Signs that the process was unraveling came less than a month after the Singapore summit when U.S. Secretary of State Mike Pompeo visited Pyongyang. His call for North Korea to follow through on what he believed had been promised in Singapore provoked a furious response: Pyongyang denounced his “unilateral and gangster-like demand for denuclearization.” This was the first sign that the sides were on completely different pages over what had been agreed upon in Singapore. Still, Pompeo insisted the talks had been “productive.” 

Hanoi snub

In Hanoi, Trump revealed an apparent lack of understanding about what really drives Kim. Trump has offered a “bright future” for North Korea if only it would surrender its nuclear arsenal. The “big deal” never interested the North Koreans. In effect, Pyongyang was being asked to surrender regime security in return for a vague promise of investment. That was never an attractive gamble for Kim.

By asking for everything, analysts say, Washington risked getting nothing. More realistic goals, they say, could have been seeking to contain and reduce North Korea’s nuclear arsenal in return for better relations.

But the biggest mistake in Hanoi might have been the way Trump snubbed Kim by canceling lunch and ending the meeting early. It’s the sort of tactic that might work well when trying to close a real estate deal, but might not be so effective when dealing with a prideful and capricious dictator. The snub might have increased internal pressure on Kim to take a tougher stand, or might simply have damaged his pride. Either way, he appeared visibly upset after the summit, and relations have since nose-dived.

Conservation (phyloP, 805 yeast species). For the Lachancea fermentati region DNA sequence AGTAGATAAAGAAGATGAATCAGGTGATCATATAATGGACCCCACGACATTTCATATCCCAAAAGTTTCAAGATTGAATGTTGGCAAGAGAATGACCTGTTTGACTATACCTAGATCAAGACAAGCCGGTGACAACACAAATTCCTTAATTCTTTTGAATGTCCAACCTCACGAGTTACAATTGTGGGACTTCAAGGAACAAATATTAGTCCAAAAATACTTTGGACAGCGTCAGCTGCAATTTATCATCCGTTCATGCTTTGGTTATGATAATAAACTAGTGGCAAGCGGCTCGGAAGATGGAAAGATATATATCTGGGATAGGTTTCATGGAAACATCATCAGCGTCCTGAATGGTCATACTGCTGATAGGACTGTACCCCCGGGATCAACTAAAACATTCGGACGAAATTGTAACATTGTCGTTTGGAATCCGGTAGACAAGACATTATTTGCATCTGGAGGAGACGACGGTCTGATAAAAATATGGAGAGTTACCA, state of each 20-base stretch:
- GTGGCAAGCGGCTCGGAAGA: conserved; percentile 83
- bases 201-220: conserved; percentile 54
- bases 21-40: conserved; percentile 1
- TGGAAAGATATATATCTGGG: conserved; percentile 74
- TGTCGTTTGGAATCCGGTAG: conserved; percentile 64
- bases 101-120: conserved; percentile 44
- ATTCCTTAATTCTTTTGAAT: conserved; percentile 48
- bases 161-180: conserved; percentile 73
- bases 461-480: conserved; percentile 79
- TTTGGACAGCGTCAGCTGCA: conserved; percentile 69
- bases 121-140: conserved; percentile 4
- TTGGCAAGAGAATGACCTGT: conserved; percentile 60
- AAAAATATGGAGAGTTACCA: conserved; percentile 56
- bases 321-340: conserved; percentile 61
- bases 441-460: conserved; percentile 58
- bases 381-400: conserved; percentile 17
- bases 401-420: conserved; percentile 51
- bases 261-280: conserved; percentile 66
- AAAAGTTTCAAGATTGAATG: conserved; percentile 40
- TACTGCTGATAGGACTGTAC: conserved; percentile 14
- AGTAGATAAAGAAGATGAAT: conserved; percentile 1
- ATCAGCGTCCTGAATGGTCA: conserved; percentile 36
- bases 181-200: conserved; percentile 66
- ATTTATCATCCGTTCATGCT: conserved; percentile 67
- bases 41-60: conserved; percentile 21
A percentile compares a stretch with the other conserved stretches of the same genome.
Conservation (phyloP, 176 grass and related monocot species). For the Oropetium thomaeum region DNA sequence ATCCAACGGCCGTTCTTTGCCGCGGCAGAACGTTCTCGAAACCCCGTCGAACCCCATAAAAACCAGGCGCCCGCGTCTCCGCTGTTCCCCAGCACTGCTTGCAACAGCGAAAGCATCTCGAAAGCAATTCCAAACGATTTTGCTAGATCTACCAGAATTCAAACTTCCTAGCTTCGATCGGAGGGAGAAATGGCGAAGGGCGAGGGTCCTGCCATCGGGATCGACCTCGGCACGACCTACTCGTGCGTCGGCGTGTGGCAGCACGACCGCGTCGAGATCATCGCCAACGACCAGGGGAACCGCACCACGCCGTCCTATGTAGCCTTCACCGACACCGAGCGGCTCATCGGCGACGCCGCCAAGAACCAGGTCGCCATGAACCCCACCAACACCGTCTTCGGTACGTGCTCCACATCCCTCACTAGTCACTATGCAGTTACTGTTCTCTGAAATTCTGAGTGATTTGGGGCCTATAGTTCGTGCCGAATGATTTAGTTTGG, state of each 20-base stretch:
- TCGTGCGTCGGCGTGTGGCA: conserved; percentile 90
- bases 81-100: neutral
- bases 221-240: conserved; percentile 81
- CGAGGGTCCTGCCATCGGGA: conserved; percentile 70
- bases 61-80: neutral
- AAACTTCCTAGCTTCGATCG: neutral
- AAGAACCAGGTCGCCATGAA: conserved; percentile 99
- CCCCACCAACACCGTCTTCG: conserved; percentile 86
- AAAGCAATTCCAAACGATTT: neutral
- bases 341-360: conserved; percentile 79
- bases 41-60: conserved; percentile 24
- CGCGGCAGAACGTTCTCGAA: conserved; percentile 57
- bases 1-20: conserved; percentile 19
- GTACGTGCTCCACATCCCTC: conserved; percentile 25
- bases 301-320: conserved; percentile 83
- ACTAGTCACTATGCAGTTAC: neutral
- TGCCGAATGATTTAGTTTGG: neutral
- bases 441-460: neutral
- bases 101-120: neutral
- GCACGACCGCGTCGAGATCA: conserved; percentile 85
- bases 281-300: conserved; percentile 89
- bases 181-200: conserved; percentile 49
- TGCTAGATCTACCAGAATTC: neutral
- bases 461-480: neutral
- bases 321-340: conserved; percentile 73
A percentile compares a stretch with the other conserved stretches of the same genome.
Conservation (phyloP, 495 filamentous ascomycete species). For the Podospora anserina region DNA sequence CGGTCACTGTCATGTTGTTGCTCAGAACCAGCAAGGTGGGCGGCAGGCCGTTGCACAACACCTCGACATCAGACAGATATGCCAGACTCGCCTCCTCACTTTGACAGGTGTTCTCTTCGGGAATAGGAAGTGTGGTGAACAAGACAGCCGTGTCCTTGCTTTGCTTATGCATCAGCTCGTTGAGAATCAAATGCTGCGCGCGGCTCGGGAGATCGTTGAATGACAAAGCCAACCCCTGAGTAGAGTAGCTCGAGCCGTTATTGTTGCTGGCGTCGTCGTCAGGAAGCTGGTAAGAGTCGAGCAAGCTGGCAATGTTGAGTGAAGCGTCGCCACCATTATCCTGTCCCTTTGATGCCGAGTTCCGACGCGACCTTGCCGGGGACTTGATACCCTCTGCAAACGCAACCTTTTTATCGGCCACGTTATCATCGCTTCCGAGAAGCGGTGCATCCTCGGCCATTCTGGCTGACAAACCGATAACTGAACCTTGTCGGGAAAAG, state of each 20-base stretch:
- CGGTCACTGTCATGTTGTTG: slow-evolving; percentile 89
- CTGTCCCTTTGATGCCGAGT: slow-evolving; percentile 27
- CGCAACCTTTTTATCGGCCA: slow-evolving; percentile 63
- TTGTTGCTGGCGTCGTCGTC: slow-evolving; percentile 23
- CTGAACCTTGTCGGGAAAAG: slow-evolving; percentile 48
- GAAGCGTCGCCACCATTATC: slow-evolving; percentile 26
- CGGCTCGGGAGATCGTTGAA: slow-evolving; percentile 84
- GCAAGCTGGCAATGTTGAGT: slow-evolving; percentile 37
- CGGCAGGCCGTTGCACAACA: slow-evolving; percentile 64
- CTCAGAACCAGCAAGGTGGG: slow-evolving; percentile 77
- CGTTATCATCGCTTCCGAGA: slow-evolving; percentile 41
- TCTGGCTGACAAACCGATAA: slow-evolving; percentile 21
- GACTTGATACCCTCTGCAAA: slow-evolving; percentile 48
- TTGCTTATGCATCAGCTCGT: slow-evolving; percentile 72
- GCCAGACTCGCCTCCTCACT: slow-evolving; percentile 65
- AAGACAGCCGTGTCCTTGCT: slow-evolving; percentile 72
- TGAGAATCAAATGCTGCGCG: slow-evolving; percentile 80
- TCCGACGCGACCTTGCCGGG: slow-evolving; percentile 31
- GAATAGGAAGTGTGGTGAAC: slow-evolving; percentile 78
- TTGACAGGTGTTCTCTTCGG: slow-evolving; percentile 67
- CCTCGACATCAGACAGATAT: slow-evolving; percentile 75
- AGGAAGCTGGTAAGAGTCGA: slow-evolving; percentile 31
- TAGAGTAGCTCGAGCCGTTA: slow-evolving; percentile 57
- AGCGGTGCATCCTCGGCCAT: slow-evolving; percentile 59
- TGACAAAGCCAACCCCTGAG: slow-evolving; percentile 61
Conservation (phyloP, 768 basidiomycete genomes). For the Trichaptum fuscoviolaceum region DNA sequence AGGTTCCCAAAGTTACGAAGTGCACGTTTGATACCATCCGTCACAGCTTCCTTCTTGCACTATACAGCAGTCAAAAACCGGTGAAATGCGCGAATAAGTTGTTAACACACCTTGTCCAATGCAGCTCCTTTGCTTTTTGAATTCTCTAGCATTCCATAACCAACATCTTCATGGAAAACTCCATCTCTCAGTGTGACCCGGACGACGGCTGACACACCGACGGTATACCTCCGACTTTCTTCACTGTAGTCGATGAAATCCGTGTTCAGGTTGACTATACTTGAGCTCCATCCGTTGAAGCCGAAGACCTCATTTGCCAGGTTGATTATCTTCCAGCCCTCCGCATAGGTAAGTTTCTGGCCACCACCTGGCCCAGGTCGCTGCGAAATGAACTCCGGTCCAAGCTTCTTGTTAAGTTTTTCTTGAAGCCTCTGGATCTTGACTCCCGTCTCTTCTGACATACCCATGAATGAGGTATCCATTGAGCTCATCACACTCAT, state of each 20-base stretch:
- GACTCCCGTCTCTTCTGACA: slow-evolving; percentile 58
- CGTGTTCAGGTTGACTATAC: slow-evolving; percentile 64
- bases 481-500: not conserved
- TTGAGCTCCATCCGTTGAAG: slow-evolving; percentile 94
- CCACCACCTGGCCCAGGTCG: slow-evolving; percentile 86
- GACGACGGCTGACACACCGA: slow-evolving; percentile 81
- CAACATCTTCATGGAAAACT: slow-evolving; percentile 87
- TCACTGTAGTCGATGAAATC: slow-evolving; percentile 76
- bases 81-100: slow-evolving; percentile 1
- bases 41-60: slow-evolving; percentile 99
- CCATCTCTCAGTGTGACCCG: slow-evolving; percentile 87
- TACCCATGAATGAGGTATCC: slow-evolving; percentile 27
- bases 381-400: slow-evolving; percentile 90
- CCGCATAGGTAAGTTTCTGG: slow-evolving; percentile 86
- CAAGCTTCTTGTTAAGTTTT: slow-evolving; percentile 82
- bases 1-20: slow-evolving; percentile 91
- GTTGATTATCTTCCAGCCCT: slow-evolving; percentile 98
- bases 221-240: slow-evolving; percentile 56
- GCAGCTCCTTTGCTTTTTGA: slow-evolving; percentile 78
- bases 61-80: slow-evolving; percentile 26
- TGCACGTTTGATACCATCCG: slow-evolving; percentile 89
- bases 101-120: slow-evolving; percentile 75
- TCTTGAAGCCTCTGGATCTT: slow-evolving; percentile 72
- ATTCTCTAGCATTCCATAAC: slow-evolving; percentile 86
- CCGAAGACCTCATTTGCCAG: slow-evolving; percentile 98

Rough road ahead

Prospects for 2020 look bleak. Trump’s military threats no longer appear as convincing as they did in 2017, analysts say. His decision to withdraw U.S. troops from Syria, for example, raised the characterization of Trump as a paper tiger. His contest with China means it will be next to impossible to rebuild the sanctions regime to its previous level. North Korea, meanwhile, appears to be heading back along a path of weapons tests and aggressive brinkmanship.